Saturated and Unsaturated Solutions

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1 Why? Saturated and Unsaturated Solutions Is there a limit to the amount of solute that will dissolve in a solvent? We use solutions every day. People who wear contact lenses use lens solution to rinse their contacts and keep them wet. Athletes who consume sports drinks after exercising benefit from the electrolytes in those solutions. This activity will explore whether or not there is a limit to how much of one substance can dissolve in another. Model 1 Saturated and Unsaturated Solutions Unsaturated Solutions All beakers contain 10.0 g of water. All beakers are kept at 20 C. All solutions are stirred for 2 hours. Solute is the same substance in all beakers. Beaker A Beaker B 1.0 g of solute added 2.0 g of solute added Number of dissolved particles 5 Number of solid particles 0 Saturated Solutions Beaker C Beaker D Beaker E 3.6 g of solute added 7.0 g of solute added g of solute added 18 Saturated and Unsaturated Solutions 1

2 1. Which illustration below represents a. solute particles in a solid state in water? b. solute particles in an aqueous state? 2. What variables are controlled in all five beakers of Model 1? 3. Count the particles present in each beaker of Model 1. Fill in the table to show the number of dissolved solute particles and the number of solid solute particles. 4. Consider the beakers in Model 1. a. Which beakers represent unsaturated solutions? b. Which beakers represent saturated solutions? 5. Beakers A E in Model 1 are depicted as representing five different or separate solutions. They could also be considered as five snapshots of the same beaker over time. In other words, if additional measured quantities of solute were stirred into beaker A in small increments over time, then beakers B E would result. a. When a small amount of additional solute is added to an unsaturated solution, what happens to the number of dissolved particles? Provide specific evidence from Model 1 to support your answer. b. When a small amount of additional solute is added to a saturated solution, what happens to the number of dissolved particles? Provide specific evidence from Model 1 to support your answer. c. Predict what would happen if a small amount of additional solute were stirred into beaker E in Model 1. 2 POGIL Activities for High School Chemistry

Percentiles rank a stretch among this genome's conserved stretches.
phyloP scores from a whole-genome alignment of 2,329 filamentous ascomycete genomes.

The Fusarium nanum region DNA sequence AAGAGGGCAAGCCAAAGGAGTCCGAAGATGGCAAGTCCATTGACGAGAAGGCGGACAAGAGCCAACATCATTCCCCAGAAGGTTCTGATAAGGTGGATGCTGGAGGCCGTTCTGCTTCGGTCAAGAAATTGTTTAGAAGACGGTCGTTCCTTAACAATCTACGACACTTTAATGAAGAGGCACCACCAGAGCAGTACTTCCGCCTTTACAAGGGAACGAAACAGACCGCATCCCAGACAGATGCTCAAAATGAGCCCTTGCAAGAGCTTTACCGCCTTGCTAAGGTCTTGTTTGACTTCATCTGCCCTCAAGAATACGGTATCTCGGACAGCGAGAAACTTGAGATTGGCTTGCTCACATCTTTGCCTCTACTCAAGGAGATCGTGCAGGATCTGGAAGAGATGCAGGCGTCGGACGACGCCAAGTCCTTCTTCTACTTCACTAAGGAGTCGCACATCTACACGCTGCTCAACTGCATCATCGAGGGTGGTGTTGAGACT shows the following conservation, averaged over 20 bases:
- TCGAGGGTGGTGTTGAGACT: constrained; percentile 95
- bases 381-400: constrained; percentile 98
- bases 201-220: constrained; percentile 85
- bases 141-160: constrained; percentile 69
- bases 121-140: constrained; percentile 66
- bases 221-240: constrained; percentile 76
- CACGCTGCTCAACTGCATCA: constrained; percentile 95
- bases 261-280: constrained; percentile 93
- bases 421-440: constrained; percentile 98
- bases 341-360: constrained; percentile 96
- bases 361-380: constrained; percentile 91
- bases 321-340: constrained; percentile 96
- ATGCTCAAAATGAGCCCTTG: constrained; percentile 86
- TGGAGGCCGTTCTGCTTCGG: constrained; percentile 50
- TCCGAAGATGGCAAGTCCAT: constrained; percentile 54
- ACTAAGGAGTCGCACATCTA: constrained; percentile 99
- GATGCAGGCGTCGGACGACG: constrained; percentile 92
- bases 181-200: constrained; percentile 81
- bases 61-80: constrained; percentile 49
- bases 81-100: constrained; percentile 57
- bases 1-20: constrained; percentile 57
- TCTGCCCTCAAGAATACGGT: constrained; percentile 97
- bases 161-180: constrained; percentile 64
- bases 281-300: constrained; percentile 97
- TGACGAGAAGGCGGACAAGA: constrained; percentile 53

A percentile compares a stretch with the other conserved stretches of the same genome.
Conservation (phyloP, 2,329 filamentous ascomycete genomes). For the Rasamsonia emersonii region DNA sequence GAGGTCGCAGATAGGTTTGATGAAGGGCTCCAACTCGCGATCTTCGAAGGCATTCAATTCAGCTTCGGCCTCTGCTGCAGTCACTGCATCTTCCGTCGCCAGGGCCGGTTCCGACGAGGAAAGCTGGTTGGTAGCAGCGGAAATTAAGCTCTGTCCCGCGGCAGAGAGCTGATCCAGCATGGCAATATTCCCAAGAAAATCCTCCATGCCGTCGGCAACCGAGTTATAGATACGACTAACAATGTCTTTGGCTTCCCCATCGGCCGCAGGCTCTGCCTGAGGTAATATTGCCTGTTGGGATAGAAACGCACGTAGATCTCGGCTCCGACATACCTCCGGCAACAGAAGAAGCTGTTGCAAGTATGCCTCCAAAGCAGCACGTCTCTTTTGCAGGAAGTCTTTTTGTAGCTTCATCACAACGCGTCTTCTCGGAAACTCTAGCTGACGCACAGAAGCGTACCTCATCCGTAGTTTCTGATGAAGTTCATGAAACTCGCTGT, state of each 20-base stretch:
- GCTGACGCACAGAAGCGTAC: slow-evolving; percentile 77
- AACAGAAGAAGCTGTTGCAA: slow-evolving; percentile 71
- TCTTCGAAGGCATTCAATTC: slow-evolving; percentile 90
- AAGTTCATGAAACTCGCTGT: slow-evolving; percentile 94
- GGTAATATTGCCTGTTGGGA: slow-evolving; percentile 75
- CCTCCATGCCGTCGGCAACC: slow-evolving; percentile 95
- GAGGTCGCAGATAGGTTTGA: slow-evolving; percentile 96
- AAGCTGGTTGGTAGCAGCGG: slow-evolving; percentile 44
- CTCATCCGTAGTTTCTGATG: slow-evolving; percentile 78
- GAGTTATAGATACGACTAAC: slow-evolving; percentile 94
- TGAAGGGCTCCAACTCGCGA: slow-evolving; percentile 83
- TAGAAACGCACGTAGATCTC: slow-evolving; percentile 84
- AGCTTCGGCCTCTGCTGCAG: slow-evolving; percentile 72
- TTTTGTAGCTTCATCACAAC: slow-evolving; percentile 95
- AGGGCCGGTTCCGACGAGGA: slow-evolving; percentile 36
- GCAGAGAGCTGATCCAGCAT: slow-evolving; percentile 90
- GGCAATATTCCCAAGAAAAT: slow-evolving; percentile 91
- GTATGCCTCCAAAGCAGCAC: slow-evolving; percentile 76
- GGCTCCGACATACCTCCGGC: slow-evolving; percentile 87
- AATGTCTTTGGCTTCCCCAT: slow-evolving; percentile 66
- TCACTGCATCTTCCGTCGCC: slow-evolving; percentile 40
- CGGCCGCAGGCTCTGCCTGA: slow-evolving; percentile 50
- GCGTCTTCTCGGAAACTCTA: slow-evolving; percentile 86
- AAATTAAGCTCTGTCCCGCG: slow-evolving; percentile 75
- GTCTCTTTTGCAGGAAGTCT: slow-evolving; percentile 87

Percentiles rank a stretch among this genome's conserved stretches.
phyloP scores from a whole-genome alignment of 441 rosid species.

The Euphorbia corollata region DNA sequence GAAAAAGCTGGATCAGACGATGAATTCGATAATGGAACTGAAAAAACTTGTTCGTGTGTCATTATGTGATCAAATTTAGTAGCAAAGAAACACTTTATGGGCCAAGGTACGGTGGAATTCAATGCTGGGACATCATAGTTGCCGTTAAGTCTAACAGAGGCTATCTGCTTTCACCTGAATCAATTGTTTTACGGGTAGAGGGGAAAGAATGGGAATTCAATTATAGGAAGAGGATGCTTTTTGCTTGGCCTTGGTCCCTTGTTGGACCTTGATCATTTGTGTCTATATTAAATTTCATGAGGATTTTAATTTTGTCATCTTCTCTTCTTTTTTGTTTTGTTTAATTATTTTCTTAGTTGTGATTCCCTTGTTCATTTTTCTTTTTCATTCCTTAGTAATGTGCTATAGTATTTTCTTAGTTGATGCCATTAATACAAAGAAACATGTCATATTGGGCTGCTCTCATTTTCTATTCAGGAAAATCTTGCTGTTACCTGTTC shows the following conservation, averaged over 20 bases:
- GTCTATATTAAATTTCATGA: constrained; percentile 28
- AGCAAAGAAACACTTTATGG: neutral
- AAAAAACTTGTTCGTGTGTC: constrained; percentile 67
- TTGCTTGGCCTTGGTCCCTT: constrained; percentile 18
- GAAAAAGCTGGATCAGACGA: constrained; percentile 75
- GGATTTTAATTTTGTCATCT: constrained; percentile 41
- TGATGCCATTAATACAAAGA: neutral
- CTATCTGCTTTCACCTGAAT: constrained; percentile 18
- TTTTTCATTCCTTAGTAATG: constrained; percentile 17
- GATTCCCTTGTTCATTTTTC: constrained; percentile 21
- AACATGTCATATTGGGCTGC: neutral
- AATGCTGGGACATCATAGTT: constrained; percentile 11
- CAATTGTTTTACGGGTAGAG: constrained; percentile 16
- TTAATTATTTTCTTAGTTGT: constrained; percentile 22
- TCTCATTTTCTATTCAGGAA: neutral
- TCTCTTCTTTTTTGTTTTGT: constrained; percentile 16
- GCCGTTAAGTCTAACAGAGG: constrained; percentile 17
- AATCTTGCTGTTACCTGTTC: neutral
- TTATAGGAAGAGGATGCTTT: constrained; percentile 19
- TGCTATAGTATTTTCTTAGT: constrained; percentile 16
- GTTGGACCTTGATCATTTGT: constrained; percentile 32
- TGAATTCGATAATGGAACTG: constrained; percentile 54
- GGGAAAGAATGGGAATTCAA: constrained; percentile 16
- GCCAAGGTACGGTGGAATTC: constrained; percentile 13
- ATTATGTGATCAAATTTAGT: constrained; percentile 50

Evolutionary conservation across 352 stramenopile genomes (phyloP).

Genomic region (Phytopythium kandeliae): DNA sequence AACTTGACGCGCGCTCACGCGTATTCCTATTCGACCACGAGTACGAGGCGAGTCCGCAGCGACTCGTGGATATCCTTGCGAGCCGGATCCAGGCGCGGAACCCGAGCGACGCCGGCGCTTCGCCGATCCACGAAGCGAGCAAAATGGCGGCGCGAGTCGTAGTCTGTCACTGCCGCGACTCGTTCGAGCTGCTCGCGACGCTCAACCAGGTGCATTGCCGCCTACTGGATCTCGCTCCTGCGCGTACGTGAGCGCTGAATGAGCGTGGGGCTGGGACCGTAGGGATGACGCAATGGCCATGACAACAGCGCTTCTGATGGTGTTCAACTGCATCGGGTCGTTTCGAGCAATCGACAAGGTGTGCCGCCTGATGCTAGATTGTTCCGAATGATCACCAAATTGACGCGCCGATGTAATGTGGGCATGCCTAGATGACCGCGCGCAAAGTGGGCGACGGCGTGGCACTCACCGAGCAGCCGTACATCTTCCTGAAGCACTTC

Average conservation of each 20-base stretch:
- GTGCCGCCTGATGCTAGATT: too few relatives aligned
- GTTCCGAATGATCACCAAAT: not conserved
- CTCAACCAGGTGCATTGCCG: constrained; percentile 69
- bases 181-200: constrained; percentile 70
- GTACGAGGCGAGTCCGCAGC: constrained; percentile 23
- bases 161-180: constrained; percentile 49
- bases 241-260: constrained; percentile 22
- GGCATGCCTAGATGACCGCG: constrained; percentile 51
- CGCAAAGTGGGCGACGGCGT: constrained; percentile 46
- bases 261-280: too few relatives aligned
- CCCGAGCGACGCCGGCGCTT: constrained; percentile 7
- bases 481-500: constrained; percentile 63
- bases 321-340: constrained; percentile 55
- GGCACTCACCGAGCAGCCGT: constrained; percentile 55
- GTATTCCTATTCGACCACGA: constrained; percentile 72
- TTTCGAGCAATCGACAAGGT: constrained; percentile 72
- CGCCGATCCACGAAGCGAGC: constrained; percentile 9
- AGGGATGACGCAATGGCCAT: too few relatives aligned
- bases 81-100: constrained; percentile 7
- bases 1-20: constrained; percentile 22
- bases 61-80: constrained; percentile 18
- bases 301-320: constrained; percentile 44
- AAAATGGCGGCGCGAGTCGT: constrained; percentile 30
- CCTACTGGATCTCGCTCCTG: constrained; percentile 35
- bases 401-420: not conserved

3 6. Have each person in your group provide an example of the word saturated as it is used in an everyday context. Summarize the meaning of the word in the space below. 7. Use a grammatically correct sentence to explain why beakers D and E in Model 1 are labeled as saturated. Be sure to incorporate the words solute and solvent in your explanation, and reach a consensus within your group. 8. What feature in the beakers in Model 1 would typically enable a student to distinguish a saturated solution from an unsaturated one simply by looking at the beaker? 9. Beaker C in Model 1 is shown as saturated. Explain why this is the correct category for beaker C even though the typical feature listed in Question 8 is not present. 10. If you were handed a beaker containing a clear solution (with no solid solute at the bottom), and asked to identify it as saturated or unsaturated, what simple test could you perform to determine the answer. Saturated and Unsaturated Solutions 3

4 Model 2 Solute Dissolved vs. Solute Added The following data refer to an experiment in which a measured mass of solid is added to 10.0 g of 20 C water. The mixture is stirred and allowed to sit for 3 hours. Ten separate trials are conducted for the experiment. Trial Number Mass of solute added (grams) Mass of solute dissolved (grams) Four of the trials in Model 2 correspond to beakers A, B, D, and E from Model 1. Write the letters for those beakers next to the corresponding trial numbers in Model Identify the following variables in the experiment in Model 2. Dependent variable Independent variable Controlled variable(s) 13. Sketch a graph of the data for the experiment in Model 2. A space has been provided next to the data table. Be sure to consider which variable belongs on each axis. 14. Consider the data in Model 2. a. Which trials represent solutions that are unsaturated? b. Which trial numbers represent solutions that are saturated? c. Describe the feature in the graph that can help you identify the saturated solutions. Explain. 4 POGIL Activities for High School Chemistry

5 15. Which trials in the experiment in Model 2 would have visible amounts of solid on the bottom of the beaker? 16. For Trial 8 in Model 2, determine the mass of solid solute remaining on the bottom of the beaker. Show your calculation. 17. Imagine that the contents of the beaker for Trial 8 in Model 2 are vigorously stirred and then poured into filter paper in a funnel. a. Is the liquid that drips from the filter (the filtrate) unsaturated or saturated? Explain. b. Which beaker in Model 1 best represents the filtrate that would be obtained? Saturated and Unsaturated Solutions 5

6 Extension Questions 18. Predict what would happen to the mass of solid solute sitting on the bottom of the beaker in Trial 8 in Model 2 when the following changes occur. Use complete sentences to support your predictions. a. More water is added to the beaker. b. The beaker is heated. c. The beaker is allowed to sit uncovered for two days and some water evaporates. 6 POGIL Activities for High School Chemistry

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